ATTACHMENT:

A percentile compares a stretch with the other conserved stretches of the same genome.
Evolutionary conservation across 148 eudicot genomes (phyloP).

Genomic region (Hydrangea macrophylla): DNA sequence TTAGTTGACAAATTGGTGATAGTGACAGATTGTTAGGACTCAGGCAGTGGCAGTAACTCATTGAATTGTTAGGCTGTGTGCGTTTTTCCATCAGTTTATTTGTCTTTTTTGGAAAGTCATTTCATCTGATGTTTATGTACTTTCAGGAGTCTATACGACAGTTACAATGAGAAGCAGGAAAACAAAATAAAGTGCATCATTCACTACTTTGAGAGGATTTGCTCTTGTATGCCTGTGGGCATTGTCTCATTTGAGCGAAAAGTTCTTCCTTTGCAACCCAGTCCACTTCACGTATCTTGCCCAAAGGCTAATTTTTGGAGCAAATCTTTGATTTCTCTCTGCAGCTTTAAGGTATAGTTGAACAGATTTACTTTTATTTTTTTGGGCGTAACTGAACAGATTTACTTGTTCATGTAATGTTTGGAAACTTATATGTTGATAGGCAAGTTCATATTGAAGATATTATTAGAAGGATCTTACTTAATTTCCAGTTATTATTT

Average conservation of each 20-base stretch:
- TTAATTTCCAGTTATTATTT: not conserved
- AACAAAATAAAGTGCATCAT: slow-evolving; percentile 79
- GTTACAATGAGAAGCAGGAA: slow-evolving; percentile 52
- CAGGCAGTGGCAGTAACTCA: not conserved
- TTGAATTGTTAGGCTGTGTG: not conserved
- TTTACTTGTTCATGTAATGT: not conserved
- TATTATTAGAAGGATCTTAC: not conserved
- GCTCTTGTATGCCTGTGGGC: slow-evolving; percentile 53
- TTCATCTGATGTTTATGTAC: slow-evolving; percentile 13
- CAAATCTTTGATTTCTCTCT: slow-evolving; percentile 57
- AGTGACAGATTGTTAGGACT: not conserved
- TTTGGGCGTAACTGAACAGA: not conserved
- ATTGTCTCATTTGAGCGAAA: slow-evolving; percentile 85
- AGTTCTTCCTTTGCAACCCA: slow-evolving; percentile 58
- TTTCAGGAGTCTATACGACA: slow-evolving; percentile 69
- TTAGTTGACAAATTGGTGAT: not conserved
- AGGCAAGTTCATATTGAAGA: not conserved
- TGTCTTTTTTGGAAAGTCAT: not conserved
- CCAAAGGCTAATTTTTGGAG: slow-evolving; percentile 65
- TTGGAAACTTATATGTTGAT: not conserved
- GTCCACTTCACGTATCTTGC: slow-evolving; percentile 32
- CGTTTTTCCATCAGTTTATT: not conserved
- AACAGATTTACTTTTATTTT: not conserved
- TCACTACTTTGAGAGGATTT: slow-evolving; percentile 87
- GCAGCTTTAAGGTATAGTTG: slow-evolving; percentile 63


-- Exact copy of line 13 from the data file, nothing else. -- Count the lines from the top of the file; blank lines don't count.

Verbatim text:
- TTCATCTGATGTTTATGTAC: slow-evolving; percentile 13